Myths And Legends Of Our Own Land, Complete
Page: 94Naturally the Indians were accused, for they recognized the existence of both good and evil spirits, their medicine-men cured by incantations in the belief that devils were thus driven out of their patients, and in the early history of the country the red man was credited by white settlers with powers hardly inferior to those of the oriental and European magicians of the middle ages. Cotton Mather detected a relation between Satan and the Indians, and he declares that certain of the Algonquins were trained from boyhood as powahs, powwows, or wizards, acquiring powers of second sight and communion with gods and spirits through abstinence from food and sleep and the observance of rites. Their severe discipline made them victims of nervous excitement and the responsibilities of conjuration had on their minds an effect similar to that produced by gases from the rift in Delphos on the Apollonian oracles, their manifestations of insanity or frenzy passing for deific or infernal possession. When John Gibb, a Scotchman, who had gone mad through religious excitement, was shipped to this country by his tired fellow-countrymen, the Indians hailed him as a more powerful wizard than any of their number, and he died in 1720, admired and feared by them because of the familiarity with spirits out of Hobbomocko (hell) that his ravings and antics were supposed to indicate. Two Indian servants of the Reverend Mr. Purvis, of Salem, having tried by a spell to discover a witch, were executed as witches themselves. The savages, who took Salem witchcraft at its worth, were astonished at its deadly effect, and the English may have lost some influence over the natives in consequence of this madness. "The Great Spirit sends no witches to the French," they said. Barrow Hill, near Amesbury, was said to be the meeting-place for Indian powwows and witches, and at late hours of the night the light of fires gleamed from its top, while shadowy forms glanced athwart it. Old men say that the lights are still there in winter, though modern doubters declare that they were the aurora borealis.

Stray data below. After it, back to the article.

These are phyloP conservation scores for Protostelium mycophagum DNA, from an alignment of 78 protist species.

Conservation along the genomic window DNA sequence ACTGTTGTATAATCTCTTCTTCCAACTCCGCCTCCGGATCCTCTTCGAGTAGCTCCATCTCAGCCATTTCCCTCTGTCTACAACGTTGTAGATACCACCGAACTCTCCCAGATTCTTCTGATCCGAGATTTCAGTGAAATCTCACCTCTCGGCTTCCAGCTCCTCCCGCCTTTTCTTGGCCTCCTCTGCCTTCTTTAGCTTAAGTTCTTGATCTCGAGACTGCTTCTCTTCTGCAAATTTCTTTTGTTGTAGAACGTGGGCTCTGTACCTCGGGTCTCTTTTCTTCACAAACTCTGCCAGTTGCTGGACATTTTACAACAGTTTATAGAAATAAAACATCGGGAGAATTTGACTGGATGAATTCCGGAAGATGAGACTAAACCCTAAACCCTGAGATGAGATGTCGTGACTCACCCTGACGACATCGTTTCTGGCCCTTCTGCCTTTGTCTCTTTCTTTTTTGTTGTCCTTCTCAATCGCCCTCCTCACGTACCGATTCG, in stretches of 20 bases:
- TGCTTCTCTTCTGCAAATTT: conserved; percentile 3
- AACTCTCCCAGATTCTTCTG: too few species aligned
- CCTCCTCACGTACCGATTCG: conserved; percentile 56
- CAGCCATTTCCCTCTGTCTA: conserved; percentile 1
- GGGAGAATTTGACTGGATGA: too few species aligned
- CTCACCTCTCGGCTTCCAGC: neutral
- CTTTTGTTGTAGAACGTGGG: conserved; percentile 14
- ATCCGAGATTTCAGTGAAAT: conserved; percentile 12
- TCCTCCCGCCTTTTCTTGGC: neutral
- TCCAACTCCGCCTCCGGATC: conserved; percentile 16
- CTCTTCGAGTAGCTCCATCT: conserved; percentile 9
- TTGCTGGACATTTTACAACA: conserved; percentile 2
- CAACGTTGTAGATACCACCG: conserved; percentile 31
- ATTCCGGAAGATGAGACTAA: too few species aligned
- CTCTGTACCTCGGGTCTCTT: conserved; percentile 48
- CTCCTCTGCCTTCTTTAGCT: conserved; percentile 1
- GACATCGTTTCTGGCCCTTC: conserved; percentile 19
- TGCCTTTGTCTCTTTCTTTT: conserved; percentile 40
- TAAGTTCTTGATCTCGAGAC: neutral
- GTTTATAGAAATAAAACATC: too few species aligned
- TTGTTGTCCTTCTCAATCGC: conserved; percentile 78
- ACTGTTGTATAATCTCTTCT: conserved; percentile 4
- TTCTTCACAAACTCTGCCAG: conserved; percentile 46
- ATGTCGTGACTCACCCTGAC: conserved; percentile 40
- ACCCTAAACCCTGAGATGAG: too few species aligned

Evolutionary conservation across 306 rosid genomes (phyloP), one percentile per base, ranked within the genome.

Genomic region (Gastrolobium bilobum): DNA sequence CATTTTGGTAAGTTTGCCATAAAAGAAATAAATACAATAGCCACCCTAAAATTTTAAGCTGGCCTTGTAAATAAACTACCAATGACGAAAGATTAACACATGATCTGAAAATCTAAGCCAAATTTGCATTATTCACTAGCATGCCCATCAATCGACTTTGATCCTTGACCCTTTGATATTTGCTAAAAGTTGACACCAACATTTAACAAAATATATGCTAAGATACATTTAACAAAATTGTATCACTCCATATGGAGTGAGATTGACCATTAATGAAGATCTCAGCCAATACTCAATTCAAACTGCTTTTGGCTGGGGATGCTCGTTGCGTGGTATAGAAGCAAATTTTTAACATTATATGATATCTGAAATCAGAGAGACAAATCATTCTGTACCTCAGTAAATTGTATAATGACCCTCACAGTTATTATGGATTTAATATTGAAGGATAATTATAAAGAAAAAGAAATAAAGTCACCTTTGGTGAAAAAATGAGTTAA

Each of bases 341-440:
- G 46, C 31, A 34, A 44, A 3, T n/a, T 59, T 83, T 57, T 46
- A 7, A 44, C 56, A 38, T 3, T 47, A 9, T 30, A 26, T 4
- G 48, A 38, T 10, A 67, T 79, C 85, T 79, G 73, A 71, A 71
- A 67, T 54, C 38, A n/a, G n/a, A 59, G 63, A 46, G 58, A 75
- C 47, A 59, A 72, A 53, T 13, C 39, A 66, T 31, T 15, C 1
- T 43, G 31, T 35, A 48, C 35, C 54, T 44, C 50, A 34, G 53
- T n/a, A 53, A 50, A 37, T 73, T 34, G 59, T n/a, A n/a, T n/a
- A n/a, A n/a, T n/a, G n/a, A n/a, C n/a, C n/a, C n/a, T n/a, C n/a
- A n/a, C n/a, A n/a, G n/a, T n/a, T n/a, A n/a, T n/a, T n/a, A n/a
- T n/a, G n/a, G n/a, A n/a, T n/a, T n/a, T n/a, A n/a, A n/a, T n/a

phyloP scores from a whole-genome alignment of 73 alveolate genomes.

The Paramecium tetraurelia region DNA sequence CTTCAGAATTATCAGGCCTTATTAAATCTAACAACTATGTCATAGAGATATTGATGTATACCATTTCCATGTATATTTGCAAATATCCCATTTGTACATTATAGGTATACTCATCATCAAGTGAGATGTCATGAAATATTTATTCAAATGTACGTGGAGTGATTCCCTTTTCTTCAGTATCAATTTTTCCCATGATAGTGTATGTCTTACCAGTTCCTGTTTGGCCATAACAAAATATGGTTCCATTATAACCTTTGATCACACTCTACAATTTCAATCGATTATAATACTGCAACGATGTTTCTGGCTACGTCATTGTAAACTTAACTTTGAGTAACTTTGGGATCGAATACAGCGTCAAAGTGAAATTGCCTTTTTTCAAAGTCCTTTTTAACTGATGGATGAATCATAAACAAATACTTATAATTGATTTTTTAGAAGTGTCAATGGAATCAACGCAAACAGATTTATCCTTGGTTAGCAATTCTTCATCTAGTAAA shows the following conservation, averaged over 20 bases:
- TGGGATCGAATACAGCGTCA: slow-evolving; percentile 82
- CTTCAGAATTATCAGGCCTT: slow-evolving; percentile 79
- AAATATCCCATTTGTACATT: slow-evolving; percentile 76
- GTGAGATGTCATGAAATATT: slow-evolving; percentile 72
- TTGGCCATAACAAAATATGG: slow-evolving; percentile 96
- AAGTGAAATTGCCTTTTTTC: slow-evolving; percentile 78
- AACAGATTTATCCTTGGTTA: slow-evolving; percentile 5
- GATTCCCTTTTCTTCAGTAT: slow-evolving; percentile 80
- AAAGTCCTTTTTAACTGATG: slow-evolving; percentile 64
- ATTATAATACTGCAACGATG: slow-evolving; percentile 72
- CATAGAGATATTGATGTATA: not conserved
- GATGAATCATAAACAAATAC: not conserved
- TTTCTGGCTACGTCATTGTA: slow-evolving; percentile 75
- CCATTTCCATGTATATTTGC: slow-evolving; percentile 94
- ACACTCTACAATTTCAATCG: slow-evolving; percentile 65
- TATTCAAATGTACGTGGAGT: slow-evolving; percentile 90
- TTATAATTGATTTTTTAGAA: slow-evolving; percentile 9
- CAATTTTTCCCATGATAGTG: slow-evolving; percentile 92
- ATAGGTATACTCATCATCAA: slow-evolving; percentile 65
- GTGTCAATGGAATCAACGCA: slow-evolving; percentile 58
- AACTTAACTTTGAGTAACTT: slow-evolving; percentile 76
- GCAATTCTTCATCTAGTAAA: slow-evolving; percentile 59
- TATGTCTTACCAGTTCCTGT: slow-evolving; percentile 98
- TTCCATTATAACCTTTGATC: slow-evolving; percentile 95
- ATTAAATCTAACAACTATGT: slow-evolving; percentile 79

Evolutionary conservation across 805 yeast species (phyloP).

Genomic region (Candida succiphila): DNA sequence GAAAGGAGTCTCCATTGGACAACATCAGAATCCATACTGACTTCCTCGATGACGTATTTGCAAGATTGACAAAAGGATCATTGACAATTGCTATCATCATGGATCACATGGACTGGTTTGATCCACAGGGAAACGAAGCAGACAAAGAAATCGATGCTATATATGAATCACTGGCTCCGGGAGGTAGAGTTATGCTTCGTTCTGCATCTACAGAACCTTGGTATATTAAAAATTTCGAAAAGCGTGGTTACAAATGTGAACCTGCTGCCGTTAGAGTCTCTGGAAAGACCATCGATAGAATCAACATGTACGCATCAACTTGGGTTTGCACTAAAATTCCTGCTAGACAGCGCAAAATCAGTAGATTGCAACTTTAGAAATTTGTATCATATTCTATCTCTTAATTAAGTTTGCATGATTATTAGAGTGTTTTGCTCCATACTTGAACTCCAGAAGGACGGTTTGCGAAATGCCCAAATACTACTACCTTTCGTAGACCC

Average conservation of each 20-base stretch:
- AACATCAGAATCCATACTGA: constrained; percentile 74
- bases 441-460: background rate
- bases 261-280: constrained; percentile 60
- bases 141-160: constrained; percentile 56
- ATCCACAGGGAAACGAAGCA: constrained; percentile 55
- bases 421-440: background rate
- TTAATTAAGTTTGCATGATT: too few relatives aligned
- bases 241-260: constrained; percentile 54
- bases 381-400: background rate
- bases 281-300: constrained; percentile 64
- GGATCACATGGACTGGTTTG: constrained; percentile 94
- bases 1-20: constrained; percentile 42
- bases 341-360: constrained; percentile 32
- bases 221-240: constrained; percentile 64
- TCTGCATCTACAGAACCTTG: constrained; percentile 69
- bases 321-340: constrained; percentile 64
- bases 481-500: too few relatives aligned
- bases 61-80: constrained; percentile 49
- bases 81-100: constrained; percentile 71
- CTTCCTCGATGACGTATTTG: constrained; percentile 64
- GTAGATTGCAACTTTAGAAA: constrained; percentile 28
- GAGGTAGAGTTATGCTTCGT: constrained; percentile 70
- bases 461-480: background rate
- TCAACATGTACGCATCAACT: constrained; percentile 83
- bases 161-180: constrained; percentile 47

But the belief in witches did not die even when the Salem people came to their senses. In the Merrimac valley the devil found converts for many years after: Goody Mose, of Rocks village, who tumbled down-stairs when a big beetle was killed at an evening party, some miles away, after it had been bumping into the faces of the company; Goody Whitcher, of Ameshury, whose loom kept banging day and night after she was dead; Goody Sloper, of West Newbury, who went home lame directly that a man had struck his axe into the beam of a house that she had bewitched, but who recovered her strength and established an improved reputation when, in 1794, she swam out to a capsized boat and rescued two of the people who were in peril; Goodman Nichols, of Rocks village, who "spelled" a neighbor's son, compelling him to run up one end of the house, along the ridge, and down the other end, "troubling the family extremely by his strange proceedings;" Susie Martin, also of Rocks, who was hanged in spite of her devotions in jail, though the rope danced so that it could not be tied, but a crow overhead called for a withe and the law was executed with that; and Goody Morse, of Market and High Streets, Newburyport, whose baskets and pots danced through her house continually and who was seen "flying about the sun as if she had been cut in twain, or as if the devil did hide the lower part of her." The hill below Easton, Pennsylvania, called Hexenkopf (Witch's head), was described by German settlers as a place of nightly gathering for weird women, who whirled about its top in "linked dances" and sang in deep tones mingled with awful laughter. After one of these women, in Williams township, had been punished for enchanting a twenty-dollar horse, their sabbaths were held more quietly. Mom Rinkle, whose "rock" is pointed out beside the Wissahickon, in Philadelphia, "drank dew from acorn-cups and had the evil eye." Juan Perea, of San Mateo, New Mexico, would fly with his chums to meetings in the mountains in the shape of a fire-ball. During these sallies he left his own eyes at home and wore those of some brute animal. It was because his dog ate his eyes when he had carelessly put them on a table that he had always afterward to wear those of a cat. Within the present century an old woman who lived in a hut on the Palisades of the Hudson was held to be responsible for local storms and accidents. As late as 1889 two Zuni Indians were hanged on the wall of an old Spanish church near their pueblo in Arizona on a charge of having blown away the rainclouds in a time of drouth. It was held that there was something uncanny in the event that gave the name of Gallows Hill to an eminence near Falls Village, Connecticut, for a strange black man was found hanging, dead, to a tree near its top one morning.